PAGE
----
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'Vampire injections' can reverse ageing


Posted on Monday, 5 May, 2014 | Comment icon 27 comments

Can young blood rejuvenate an older person ? Image Credit: CC BY-SA 2.0 Andrew Magill
Injecting someone with blood from a younger person could help to stave off the ageing process.
In a move that sounds more like a plot from a Dracula movie than a modern science experiment, researchers have been able to reverse the ageing process in older mice by injecting them with the blood of their younger counterparts.

Older mice that had been injected with the younger blood were found to be far more adept at navigating a maze environment than those that hadn't. "It was as if these old brains were recharged by young blood," said study senior author Tony Wyss-Coray.

It is believed that the method works by rejuvenating cells in the hippocampus, the region of the brain responsible for learning and memory.

If the same advantages occur in humans then the research could open up a whole new world of possibilities. The technique could be especially effective at treating age-related brain diseases such as dementia or Alzheimer's while offering a potential way to stall or reverse the ageing process.

"The therapeutic implications are profound if this mechanism holds true in people," said biologist Matthew Kaeberlein.

Source: Discovery News | Comments (27)

Tags: Vampire, Blood, Ageing

Recent comments on this story
Comment icon #18 Posted by regeneratia on 7 May, 2014, 3:07
I think it has to do with DHEA levels of younger people.
Comment icon #19 Posted by TheGreatBeliever on 7 May, 2014, 15:23
imagine someone else's blood in u.. my body's already tingling now!
Comment icon #20 Posted by DieChecker on 7 May, 2014, 20:40
I wonder how the effects of a younger person's blood added to your own compares with blood doping? Athletes do so to get added oxygen exchange, for better performance at athletics. Would added oxygen contribute to what the blood study saw here?
Comment icon #21 Posted by regeneratia on 7 May, 2014, 23:20
I wonder how the effects of a younger person's blood added to your own compares with blood doping? Athletes do so to get added oxygen exchange, for better performance at athletics. Would added oxygen contribute to what the blood study saw here? Or Iron. Or Copper. Or Magnesium. The list could go on and on. Again I emphasize that DHEA has a lot to do with how you feel.
Comment icon #22 Posted by pallidin on 8 May, 2014, 20:20
I presume this does not work with just "plasma" So, if with red blood cells and such, does there have to be a "type" match or some other medical considerations with the rats?? Just curious...
Comment icon #23 Posted by TheSpoonyOne on 8 May, 2014, 23:38
How so? Because: I hate hearing about these reversing ageing articles that crop up occasionally, curing diseases is fantastic, of course, but spreading hopes of reversing the ageing process, an unnatural and world changing for the worse thing in itself, isn't good for people to hear. It's false hope that can never be achieved, and if it did would cause untold social problems and upheaval.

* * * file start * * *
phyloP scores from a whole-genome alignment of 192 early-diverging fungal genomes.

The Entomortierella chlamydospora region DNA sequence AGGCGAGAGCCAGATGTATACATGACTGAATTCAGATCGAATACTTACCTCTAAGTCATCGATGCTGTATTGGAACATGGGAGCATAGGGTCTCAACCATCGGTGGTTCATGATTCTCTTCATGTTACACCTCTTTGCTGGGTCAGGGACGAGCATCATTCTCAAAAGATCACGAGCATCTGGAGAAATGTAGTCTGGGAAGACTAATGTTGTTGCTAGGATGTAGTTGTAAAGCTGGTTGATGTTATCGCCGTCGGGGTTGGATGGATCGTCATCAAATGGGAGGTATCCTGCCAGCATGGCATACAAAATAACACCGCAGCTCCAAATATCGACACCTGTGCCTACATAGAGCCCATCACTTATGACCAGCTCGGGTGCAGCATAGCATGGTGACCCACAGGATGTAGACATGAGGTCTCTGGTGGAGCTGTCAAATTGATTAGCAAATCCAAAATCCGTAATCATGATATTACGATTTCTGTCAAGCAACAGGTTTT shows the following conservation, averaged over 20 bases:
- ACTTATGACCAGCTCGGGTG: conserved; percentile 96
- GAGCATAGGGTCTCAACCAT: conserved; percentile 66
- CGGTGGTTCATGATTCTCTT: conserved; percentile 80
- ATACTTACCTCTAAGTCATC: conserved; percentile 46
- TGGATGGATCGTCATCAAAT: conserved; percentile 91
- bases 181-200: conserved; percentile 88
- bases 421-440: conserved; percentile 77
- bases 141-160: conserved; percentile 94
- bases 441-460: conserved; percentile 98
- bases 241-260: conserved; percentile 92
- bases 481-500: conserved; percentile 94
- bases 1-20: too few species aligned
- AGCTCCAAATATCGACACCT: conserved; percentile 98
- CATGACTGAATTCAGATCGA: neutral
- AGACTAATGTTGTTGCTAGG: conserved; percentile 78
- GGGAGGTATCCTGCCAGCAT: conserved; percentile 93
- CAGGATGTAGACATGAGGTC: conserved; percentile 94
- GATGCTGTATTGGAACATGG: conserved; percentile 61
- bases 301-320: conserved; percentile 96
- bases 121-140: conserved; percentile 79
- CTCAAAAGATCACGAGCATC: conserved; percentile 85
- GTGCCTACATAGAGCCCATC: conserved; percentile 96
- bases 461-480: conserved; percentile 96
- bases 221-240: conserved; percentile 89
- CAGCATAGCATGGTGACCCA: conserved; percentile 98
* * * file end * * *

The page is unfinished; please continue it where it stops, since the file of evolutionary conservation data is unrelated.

Comment icon #24 Posted by HappyMonkey on 9 May, 2014, 22:25
Longer lifespanes would have some good as well. Part of the problem with tackling environmental issues is in a lot of cases they have side effcts that take longer to manifest than the average person's life expectancy. It's hard to get people to take them seriously.
Comment icon #25 Posted by Hvashi on 12 May, 2014, 5:21
While it sounds wonderful to have an extended lifespan and to be able to live to see how humanity progresses, I don't see the merit in it for the average person. For an extrasolar astronaut, sure. For a geneticist experimenting on himself, why not? But not for Joe Blow. I think there'd be a psychological toll on the modern day "Methuselah". I think that humanity needs to accept that we are merely mortal. All things in nature die or disintegrate: that goes for mountains, animals, plants, humans and even the seemingly eternal stars above. It's healthier to accept that we must leave this life to ... [More]
Comment icon #26 Posted by Frank Merton on 12 May, 2014, 5:27
I hate hearing about these reversing ageing articles that crop up occasionally, curing diseases is fantastic, of course, but spreading hopes of reversing the ageing process, an unnatural and world changing for the worse thing in itself, isn't good for people to hear. I will admit skepticism and even cynicism about such reports, but your attitude that reversing aging would be "unnatural" and not good for people to hear is to me weird. If such a thing became available of course we would use it, natural or not, and there would be nothing evil in using it -- it would be delaying death.
Comment icon #27 Posted by Frank Merton on 12 May, 2014, 5:30
It's false hope that can never be achieved, and if it did would cause untold social problems and upheaval. Oh I think it can and will be achieved. The fact that each species seems to have a different inherited lifespan and that death seems to have evolved because of disease and predation and is not natural is pretty well understood, which implies that we are programmed to age and die even though we are capable of repairing ourselves.I don't expect it though for a few hundred years. It's complicated and like cancer will not yield to a single thing.


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